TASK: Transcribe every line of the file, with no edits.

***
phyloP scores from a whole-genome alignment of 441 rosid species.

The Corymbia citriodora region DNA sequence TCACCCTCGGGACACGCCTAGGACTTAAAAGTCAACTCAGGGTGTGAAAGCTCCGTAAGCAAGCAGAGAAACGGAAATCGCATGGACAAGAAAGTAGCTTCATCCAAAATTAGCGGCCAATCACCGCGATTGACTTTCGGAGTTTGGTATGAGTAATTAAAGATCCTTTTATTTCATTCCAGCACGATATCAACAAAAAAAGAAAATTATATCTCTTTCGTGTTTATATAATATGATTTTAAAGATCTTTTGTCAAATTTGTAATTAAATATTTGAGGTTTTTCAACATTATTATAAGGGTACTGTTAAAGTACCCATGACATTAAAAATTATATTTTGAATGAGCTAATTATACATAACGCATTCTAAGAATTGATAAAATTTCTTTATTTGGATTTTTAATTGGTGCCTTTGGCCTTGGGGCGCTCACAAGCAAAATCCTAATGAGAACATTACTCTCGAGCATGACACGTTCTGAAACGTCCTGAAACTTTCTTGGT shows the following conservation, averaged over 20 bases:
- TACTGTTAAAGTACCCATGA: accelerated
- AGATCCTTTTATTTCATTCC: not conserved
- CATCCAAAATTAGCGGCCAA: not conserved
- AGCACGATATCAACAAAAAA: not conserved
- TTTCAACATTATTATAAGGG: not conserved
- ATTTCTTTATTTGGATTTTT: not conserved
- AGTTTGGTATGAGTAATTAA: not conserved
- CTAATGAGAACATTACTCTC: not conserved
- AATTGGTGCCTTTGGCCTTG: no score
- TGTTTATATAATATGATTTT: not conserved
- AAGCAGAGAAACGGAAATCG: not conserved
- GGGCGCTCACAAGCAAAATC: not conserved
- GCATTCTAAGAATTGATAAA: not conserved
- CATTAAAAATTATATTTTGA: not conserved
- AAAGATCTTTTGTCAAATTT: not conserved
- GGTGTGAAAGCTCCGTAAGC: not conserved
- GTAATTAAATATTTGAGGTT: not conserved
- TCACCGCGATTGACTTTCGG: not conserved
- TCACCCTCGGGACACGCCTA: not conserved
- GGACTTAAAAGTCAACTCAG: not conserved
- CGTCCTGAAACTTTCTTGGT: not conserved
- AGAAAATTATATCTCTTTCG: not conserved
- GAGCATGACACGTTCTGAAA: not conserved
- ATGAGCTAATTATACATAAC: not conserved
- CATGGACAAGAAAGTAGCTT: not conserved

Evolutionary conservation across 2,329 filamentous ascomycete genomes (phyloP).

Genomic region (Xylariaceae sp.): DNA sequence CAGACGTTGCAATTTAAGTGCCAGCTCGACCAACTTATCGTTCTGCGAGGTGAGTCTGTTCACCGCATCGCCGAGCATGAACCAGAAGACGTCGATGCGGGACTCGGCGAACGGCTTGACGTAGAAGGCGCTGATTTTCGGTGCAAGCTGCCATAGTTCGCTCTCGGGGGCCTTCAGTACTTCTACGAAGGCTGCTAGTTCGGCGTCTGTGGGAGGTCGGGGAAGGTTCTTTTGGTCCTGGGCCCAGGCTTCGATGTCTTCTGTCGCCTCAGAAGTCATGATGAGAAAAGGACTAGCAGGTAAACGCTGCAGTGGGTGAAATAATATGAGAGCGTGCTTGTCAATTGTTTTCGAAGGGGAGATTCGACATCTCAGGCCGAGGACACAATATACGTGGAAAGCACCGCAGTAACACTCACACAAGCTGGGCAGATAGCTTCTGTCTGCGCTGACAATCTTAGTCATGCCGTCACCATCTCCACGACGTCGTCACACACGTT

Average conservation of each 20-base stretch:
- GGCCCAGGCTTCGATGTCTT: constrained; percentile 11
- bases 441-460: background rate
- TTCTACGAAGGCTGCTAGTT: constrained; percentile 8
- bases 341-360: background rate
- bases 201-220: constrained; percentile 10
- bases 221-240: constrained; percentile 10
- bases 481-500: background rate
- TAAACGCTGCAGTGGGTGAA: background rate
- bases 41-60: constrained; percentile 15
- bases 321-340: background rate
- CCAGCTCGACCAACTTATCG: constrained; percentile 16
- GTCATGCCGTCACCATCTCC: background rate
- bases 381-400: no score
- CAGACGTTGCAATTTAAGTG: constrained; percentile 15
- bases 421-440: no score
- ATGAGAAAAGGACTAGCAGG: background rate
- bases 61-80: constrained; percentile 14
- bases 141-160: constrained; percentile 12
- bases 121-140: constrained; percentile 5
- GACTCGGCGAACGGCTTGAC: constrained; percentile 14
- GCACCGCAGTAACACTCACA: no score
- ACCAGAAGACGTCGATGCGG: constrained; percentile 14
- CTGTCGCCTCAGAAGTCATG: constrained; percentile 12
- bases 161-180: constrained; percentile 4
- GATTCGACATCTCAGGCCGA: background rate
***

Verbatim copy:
phyloP scores from a whole-genome alignment of 441 rosid species.

The Corymbia citriodora region DNA sequence TCACCCTCGGGACACGCCTAGGACTTAAAAGTCAACTCAGGGTGTGAAAGCTCCGTAAGCAAGCAGAGAAACGGAAATCGCATGGACAAGAAAGTAGCTTCATCCAAAATTAGCGGCCAATCACCGCGATTGACTTTCGGAGTTTGGTATGAGTAATTAAAGATCCTTTTATTTCATTCCAGCACGATATCAACAAAAAAAGAAAATTATATCTCTTTCGTGTTTATATAATATGATTTTAAAGATCTTTTGTCAAATTTGTAATTAAATATTTGAGGTTTTTCAACATTATTATAAGGGTACTGTTAAAGTACCCATGACATTAAAAATTATATTTTGAATGAGCTAATTATACATAACGCATTCTAAGAATTGATAAAATTTCTTTATTTGGATTTTTAATTGGTGCCTTTGGCCTTGGGGCGCTCACAAGCAAAATCCTAATGAGAACATTACTCTCGAGCATGACACGTTCTGAAACGTCCTGAAACTTTCTTGGT shows the following conservation, averaged over 20 bases:
- TACTGTTAAAGTACCCATGA: accelerated
- AGATCCTTTTATTTCATTCC: not conserved
- CATCCAAAATTAGCGGCCAA: not conserved
- AGCACGATATCAACAAAAAA: not conserved
- TTTCAACATTATTATAAGGG: not conserved
- ATTTCTTTATTTGGATTTTT: not conserved
- AGTTTGGTATGAGTAATTAA: not conserved
- CTAATGAGAACATTACTCTC: not conserved
- AATTGGTGCCTTTGGCCTTG: no score
- TGTTTATATAATATGATTTT: not conserved
- AAGCAGAGAAACGGAAATCG: not conserved
- GGGCGCTCACAAGCAAAATC: not conserved
- GCATTCTAAGAATTGATAAA: not conserved
- CATTAAAAATTATATTTTGA: not conserved
- AAAGATCTTTTGTCAAATTT: not conserved
- GGTGTGAAAGCTCCGTAAGC: not conserved
- GTAATTAAATATTTGAGGTT: not conserved
- TCACCGCGATTGACTTTCGG: not conserved
- TCACCCTCGGGACACGCCTA: not conserved
- GGACTTAAAAGTCAACTCAG: not conserved
- CGTCCTGAAACTTTCTTGGT: not conserved
- AGAAAATTATATCTCTTTCG: not conserved
- GAGCATGACACGTTCTGAAA: not conserved
- ATGAGCTAATTATACATAAC: not conserved
- CATGGACAAGAAAGTAGCTT: not conserved

Evolutionary conservation across 2,329 filamentous ascomycete genomes (phyloP).

Genomic region (Xylariaceae sp.): DNA sequence CAGACGTTGCAATTTAAGTGCCAGCTCGACCAACTTATCGTTCTGCGAGGTGAGTCTGTTCACCGCATCGCCGAGCATGAACCAGAAGACGTCGATGCGGGACTCGGCGAACGGCTTGACGTAGAAGGCGCTGATTTTCGGTGCAAGCTGCCATAGTTCGCTCTCGGGGGCCTTCAGTACTTCTACGAAGGCTGCTAGTTCGGCGTCTGTGGGAGGTCGGGGAAGGTTCTTTTGGTCCTGGGCCCAGGCTTCGATGTCTTCTGTCGCCTCAGAAGTCATGATGAGAAAAGGACTAGCAGGTAAACGCTGCAGTGGGTGAAATAATATGAGAGCGTGCTTGTCAATTGTTTTCGAAGGGGAGATTCGACATCTCAGGCCGAGGACACAATATACGTGGAAAGCACCGCAGTAACACTCACACAAGCTGGGCAGATAGCTTCTGTCTGCGCTGACAATCTTAGTCATGCCGTCACCATCTCCACGACGTCGTCACACACGTT

Average conservation of each 20-base stretch:
- GGCCCAGGCTTCGATGTCTT: constrained; percentile 11
- bases 441-460: background rate
- TTCTACGAAGGCTGCTAGTT: constrained; percentile 8
- bases 341-360: background rate
- bases 201-220: constrained; percentile 10
- bases 221-240: constrained; percentile 10
- bases 481-500: background rate
- TAAACGCTGCAGTGGGTGAA: background rate
- bases 41-60: constrained; percentile 15
- bases 321-340: background rate
- CCAGCTCGACCAACTTATCG: constrained; percentile 16
- GTCATGCCGTCACCATCTCC: background rate
- bases 381-400: no score
- CAGACGTTGCAATTTAAGTG: constrained; percentile 15
- bases 421-440: no score
- ATGAGAAAAGGACTAGCAGG: background rate
- bases 61-80: constrained; percentile 14
- bases 141-160: constrained; percentile 12
- bases 121-140: constrained; percentile 5
- GACTCGGCGAACGGCTTGAC: constrained; percentile 14
- GCACCGCAGTAACACTCACA: no score
- ACCAGAAGACGTCGATGCGG: constrained; percentile 14
- CTGTCGCCTCAGAAGTCATG: constrained; percentile 12
- bases 161-180: constrained; percentile 4
- GATTCGACATCTCAGGCCGA: background rate